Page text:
What does all this have to do with Vtopia? Well, for starters, it is Portland’s first all vegan cheese shop. For seconders (is that a thing?) they have an incredible deli that let’s you try all their cheeses in their glory.
Kristin and I pointed the Jeep at Vtopia, and headed to NW Portland for some lunch.
When it comes to vegan sin food, look no further than a steaming chinese buffet to quench your carby-starchy-salty cravings. And, no two Chinese vegan joints are ever created equal. There are upscale locations and, well, downscale too. Which was honestly what I expected as we pointed the Jeep to Portland’s “felony flats” to try out a new Chinese place. And boy was I wrong.
Yuan Su is located in a large building at the corner of 112th and Powell with ample parking. Once inside the huge wooden doors, the place is well lit, clean, and very spacious. I was surprised to see a stage there, but figured it was just part of the building’s history.
The service was warm and humble and quickly brought us water, house soup, and discussed the new business. As we pored over the immense menu (I honestly do not know how they can sustain such a huge menu) we decided on some options.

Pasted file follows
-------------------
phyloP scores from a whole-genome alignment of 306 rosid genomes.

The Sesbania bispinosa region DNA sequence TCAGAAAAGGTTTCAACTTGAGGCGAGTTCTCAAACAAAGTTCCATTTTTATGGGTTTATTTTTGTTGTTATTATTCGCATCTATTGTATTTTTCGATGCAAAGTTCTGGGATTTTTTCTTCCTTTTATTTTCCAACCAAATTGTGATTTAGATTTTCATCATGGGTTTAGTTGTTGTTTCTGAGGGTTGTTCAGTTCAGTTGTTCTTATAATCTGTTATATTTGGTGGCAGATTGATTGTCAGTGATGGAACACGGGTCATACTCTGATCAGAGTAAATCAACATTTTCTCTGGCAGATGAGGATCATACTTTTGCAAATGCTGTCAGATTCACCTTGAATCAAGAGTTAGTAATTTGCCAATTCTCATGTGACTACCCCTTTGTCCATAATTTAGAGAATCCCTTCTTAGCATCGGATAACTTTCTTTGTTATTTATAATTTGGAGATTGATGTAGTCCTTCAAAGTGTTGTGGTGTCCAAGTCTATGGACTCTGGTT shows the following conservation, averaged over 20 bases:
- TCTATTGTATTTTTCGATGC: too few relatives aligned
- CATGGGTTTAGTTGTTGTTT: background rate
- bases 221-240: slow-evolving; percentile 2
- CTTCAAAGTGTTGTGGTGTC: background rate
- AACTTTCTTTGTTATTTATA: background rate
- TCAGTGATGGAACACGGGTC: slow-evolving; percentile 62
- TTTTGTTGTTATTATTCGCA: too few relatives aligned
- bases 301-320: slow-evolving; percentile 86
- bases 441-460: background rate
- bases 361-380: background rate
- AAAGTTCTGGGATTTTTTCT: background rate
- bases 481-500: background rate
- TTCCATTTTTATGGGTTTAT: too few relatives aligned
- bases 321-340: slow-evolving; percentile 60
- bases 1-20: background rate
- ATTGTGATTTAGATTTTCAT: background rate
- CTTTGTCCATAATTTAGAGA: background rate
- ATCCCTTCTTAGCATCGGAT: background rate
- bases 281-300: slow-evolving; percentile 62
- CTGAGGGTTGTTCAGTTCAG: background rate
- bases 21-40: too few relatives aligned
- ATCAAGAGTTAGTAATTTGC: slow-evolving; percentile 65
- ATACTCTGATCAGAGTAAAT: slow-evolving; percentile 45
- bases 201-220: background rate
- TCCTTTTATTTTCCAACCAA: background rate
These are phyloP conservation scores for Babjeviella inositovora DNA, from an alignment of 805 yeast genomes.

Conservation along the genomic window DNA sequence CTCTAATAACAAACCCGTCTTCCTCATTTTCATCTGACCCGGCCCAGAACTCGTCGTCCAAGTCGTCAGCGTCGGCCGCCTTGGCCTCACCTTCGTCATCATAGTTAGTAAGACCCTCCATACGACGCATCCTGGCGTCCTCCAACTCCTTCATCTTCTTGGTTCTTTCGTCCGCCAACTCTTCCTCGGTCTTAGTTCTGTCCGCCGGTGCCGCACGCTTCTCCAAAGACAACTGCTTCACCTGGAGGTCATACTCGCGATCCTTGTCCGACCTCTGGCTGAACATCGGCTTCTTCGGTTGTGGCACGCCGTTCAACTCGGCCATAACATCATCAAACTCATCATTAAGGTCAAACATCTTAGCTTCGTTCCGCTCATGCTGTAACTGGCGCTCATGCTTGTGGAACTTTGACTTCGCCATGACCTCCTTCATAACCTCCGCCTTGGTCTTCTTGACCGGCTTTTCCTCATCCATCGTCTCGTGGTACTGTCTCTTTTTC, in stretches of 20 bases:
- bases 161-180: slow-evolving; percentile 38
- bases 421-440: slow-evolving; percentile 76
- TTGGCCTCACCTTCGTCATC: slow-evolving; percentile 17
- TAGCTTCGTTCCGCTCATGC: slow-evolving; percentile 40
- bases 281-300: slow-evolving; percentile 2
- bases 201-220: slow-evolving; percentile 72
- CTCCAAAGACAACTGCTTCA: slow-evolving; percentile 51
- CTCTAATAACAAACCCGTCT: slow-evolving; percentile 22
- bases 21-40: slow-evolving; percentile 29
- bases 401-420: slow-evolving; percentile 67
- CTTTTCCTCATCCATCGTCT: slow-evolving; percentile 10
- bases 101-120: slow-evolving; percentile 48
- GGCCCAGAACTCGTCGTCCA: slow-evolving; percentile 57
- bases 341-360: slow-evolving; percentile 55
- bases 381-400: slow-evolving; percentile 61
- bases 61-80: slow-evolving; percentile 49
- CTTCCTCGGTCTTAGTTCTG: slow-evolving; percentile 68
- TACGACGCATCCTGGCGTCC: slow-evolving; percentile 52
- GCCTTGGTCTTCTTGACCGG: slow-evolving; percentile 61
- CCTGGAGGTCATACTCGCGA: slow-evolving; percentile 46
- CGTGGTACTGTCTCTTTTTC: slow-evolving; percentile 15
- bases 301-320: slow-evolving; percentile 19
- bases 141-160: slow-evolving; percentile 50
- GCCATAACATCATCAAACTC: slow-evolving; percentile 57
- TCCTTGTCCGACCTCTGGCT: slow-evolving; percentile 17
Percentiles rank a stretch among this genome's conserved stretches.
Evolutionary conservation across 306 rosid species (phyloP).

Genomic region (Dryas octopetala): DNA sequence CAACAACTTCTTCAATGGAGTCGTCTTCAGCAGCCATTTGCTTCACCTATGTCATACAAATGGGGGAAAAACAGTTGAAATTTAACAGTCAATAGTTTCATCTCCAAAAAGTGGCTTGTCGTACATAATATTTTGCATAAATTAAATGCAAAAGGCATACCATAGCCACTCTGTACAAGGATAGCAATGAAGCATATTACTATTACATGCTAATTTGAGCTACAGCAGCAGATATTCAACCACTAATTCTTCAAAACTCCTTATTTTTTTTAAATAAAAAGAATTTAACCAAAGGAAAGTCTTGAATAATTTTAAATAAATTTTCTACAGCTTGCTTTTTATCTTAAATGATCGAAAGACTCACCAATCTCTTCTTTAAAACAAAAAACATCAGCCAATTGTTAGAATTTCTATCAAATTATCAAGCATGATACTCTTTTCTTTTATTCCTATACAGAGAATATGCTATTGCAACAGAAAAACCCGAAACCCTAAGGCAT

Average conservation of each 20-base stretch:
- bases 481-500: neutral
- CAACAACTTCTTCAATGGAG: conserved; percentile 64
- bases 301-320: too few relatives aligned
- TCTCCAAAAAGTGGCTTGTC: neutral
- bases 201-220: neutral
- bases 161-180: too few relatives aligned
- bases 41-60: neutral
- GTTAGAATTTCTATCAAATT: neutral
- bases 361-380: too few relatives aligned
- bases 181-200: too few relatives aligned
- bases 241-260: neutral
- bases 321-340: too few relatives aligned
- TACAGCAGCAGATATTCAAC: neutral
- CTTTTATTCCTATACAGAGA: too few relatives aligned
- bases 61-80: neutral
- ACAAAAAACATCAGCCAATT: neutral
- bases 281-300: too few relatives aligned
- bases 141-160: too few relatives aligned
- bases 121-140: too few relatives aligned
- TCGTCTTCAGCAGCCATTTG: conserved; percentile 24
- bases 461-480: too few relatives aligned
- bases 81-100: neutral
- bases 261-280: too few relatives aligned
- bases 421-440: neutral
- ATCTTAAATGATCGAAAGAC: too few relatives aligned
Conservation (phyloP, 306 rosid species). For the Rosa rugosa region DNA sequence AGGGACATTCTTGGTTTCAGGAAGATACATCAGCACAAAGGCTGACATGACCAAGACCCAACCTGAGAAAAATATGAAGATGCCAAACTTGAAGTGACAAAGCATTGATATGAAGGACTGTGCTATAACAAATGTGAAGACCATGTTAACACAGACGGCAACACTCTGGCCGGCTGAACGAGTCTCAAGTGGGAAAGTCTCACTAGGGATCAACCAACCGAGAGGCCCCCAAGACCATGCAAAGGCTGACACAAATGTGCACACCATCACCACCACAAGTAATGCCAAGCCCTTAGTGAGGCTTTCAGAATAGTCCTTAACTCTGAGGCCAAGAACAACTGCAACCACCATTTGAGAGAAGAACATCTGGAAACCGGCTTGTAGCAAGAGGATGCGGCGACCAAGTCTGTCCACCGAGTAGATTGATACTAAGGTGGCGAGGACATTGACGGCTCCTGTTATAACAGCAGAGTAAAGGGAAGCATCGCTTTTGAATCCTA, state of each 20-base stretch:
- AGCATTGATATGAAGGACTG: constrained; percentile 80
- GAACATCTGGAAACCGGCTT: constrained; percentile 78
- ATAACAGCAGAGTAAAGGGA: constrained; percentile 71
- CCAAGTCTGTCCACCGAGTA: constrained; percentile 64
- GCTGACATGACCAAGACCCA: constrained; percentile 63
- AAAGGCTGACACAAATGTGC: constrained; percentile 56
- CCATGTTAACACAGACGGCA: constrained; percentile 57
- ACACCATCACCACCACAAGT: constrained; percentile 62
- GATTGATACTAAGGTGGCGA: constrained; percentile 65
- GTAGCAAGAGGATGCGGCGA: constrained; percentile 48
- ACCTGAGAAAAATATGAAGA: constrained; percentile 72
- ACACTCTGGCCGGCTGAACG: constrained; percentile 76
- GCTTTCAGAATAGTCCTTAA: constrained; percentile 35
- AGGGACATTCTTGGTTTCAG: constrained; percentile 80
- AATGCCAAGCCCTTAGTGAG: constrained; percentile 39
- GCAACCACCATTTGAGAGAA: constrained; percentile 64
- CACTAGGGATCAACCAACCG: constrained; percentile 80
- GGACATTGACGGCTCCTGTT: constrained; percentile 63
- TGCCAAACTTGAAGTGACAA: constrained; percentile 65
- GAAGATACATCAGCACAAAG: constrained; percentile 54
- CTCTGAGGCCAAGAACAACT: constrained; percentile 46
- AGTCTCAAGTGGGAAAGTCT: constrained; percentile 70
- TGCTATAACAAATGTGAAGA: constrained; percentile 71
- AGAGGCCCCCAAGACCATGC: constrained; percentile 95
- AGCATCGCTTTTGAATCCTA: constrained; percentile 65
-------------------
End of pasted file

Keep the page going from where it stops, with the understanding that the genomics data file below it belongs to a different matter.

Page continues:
I know this post isn’t directly related to Jeeping, or even veganism for that matter (I did have a vegan driver once). But it is an issue that has been in the Portland-area circles, as the city decides how to “handle” ride sharing companies like Uber and Lyft.
The first time I used Uber was during a business trip to San Diego. I took a cab ride from the airport to the hotel, for a whopping $37 (it was like 4 miles). What is even worse, was the driver’s attitude about accepting my corporate AMEX card (“you don’t have any cash?” he pestered). As he was grumbling about swiping my card, he didn’t even help me with my bags from the trunk. As he sped away, I just about swore off taxis.